SOLLIMS Sampler Volume 8, Issue 1 - Page 8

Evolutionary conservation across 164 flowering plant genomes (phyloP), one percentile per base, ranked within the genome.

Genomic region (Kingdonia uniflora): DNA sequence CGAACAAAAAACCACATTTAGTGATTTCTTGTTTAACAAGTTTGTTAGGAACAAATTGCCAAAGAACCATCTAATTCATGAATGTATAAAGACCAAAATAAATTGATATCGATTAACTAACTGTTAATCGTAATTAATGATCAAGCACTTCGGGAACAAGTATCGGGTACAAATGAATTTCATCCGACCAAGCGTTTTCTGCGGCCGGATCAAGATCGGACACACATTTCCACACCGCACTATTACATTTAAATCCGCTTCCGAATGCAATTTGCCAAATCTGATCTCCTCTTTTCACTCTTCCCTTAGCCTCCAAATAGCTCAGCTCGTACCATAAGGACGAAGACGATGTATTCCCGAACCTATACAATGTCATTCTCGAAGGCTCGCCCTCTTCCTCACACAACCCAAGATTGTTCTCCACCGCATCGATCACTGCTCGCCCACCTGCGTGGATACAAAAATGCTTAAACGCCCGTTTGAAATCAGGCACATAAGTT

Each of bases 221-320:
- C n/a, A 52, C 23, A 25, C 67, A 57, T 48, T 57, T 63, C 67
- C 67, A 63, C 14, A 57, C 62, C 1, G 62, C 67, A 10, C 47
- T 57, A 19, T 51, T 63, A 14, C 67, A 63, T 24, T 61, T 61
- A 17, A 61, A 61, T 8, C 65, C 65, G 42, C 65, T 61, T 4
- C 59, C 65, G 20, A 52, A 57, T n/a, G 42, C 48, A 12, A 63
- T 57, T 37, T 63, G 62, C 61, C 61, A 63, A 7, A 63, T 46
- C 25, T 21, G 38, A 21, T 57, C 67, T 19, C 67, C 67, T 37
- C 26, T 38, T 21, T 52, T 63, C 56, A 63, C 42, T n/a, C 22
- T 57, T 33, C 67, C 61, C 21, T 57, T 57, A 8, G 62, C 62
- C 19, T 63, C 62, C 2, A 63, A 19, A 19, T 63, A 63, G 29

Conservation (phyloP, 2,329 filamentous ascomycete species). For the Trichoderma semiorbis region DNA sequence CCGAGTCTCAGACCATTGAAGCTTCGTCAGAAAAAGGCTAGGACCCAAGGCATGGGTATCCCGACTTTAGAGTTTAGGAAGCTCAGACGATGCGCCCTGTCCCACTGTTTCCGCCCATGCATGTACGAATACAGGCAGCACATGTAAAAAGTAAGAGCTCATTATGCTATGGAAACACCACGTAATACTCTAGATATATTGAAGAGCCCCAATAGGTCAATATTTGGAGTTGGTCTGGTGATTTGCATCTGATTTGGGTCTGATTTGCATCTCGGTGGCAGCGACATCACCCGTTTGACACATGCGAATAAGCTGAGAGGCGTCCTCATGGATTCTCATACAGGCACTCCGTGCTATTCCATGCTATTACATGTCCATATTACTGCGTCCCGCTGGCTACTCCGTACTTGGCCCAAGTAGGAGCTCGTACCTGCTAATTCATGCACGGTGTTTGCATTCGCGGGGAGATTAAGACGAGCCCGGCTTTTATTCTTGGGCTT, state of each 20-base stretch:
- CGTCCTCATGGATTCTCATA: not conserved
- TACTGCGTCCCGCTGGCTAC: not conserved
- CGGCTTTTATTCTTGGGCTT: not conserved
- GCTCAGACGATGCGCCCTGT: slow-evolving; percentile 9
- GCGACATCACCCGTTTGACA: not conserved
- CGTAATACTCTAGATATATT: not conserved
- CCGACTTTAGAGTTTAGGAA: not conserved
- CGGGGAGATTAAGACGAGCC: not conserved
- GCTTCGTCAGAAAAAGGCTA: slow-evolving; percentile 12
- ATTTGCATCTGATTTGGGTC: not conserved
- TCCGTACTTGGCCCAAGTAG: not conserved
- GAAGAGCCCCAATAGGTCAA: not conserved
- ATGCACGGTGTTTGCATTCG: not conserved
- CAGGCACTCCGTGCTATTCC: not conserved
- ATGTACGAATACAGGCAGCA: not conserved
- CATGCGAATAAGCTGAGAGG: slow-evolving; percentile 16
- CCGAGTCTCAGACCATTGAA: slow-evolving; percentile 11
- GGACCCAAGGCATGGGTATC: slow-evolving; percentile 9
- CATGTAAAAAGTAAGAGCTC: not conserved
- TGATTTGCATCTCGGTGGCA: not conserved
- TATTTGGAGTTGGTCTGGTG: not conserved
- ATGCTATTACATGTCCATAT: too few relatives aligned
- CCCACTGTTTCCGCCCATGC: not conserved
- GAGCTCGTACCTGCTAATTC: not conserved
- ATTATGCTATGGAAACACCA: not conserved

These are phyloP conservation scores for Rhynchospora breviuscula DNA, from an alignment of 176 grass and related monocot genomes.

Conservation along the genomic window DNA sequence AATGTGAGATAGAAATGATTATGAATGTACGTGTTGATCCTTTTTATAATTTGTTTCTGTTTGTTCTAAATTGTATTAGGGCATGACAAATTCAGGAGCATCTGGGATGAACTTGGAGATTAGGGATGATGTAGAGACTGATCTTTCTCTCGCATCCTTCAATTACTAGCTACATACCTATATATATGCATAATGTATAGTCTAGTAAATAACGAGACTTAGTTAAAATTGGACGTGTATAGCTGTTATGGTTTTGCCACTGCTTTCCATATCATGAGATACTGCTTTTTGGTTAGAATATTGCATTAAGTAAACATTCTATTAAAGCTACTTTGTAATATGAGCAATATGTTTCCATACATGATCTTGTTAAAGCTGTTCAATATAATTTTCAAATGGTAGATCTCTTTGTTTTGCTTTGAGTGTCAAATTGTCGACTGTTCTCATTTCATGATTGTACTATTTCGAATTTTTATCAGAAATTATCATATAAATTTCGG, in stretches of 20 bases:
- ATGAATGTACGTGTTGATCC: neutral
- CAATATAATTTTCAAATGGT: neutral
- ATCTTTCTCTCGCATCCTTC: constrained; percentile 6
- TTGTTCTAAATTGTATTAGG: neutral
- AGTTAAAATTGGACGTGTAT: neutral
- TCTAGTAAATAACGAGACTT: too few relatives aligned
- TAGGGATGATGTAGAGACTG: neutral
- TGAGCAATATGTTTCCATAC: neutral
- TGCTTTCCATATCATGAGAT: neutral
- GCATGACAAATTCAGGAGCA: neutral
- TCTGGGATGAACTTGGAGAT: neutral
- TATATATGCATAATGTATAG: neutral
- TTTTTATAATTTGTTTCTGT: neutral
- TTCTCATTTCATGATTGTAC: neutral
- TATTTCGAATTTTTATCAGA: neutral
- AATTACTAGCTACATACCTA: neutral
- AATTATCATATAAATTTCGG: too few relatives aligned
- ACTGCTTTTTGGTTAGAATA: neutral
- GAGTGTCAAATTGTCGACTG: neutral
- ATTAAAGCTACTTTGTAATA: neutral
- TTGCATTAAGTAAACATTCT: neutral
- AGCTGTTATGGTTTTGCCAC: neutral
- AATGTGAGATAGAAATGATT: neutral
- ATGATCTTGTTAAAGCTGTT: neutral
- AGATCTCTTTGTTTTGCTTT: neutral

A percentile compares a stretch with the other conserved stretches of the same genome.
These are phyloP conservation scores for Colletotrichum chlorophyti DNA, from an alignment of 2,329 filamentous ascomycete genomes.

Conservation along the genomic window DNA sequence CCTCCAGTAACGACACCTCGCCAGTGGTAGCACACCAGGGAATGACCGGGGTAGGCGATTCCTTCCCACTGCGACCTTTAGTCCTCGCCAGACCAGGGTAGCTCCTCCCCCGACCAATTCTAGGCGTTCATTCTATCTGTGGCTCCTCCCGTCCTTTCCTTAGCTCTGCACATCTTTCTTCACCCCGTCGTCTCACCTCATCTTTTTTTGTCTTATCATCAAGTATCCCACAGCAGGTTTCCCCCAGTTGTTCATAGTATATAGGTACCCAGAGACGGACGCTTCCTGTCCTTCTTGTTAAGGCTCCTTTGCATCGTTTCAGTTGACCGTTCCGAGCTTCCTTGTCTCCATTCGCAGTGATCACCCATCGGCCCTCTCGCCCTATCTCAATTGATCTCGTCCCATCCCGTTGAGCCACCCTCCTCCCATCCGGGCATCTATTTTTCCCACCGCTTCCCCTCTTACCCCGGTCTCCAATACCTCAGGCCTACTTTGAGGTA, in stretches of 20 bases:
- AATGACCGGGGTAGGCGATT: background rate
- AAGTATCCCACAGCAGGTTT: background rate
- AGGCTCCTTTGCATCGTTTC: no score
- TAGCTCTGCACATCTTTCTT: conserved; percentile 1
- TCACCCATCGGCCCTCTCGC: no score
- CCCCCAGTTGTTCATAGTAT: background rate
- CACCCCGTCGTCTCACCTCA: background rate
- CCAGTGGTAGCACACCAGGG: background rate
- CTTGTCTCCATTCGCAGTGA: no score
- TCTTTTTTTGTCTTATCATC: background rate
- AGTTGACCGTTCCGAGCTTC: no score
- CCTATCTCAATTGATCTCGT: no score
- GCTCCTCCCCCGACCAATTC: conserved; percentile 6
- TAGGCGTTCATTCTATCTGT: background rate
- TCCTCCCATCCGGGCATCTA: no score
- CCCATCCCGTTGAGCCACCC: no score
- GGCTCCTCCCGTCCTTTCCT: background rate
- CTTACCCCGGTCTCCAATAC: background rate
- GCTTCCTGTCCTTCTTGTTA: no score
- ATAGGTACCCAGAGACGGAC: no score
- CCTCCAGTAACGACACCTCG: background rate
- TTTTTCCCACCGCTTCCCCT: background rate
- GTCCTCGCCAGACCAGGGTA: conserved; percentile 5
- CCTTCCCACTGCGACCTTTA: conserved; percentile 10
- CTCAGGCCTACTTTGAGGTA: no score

and studying the directives of Supreme Headquarters” and “knew Munich better than we did our own home towns.” (CASE STUDIES ON FIELD OPERATIONS OF MILITARY GOVERNMENT UNITS, Training Packet No. 7, The Provost Marshal General’s School, 1 April 1950.) It continued to track changing conditions in Munich and was prepared to execute its mission regardless of which maneuver headquarters was assigned the mission to liberate Bavaria. By doing so, F-213 gave LTG Patton, whose 3 rd Army was eventually given this mission, the ability to quickly establish military government within hours of the surrender of the city on 30 April 1945. Immediately upon entering the city, members of F-213 “went out to see how nearly the situation in Munich corresponded with the estimate made in the operational plan. They visited the gas plant, the water works, the sewage plant, the electric power plant, and made estimates of the labor and materials needed to restore them to operation. They interviewed Cardinal Faulhaber and a representative of the Lutheran Bishop of Bavaria. They questioned educators and welfare workers.” Within 48 hours of their arrival, “(f)ood, fuel and clothing stocks were surveyed and placed under guard. Banks were closed and the directors told to report back later. Radio and newspaper facilities were seized, while a series of broadcasts from sound trucks was instituted to disseminate reports of world events to the news-starved people.” (The Provost Marshal General’s School.) Forty-five years after the end of World War II, U.S. forces found themselves preparing for another operation to remove invading forces from a sovereign nation – Operation Desert Storm in Kuwait. While now a permanent part of Army structure, 96% of the civil affairs force was assigned to the U.S. Army Reserve and was not initially considered in U.S. Central Command plans for “restoring Kuwait’s legitimate government in place of a puppet regime,” as directed by President George H. W. Bush in National Security Directive 45 on 20 August 1990. U.S. government departments and agencies following the events in Kuwait became concerned about the potential post-conflict issues they would eventually face there and it soon became clear that “the scope of post-combat missions relating to the care of displaced civilians, restoration of order, and a return to normalcy—not only in Kuwait, but possibly in Saudi Arabia and Iraq— was likely to overwhelm the small, active duty Civil Affairs force assigned to the region.” (CASE STUDY NO. 4, COMPLEX OPERATIONS CASE STUDIES SERIES, The Kuwait Task Force: Postconflict Planning and Interagency Coordination, Dennis Barlow, 2010.) In October 1990, in response to a request to President George H. W. Bush from the Kuwaiti Government-in-Exile, the U.S. government agreed to provide restoration planning, advice, and post-conflict assistance to the Kuwait Emergency and Recovery Program. On 1 December 1990, fifty-seven specially selected Soldiers of the 352 nd Civil Affairs Command and the 354 th Civil Affairs Brigade – U.S. Army Reserve units that were mission-focused on the Central Table of Contents | Quick Look | Contact PKSOI Page 7 of 28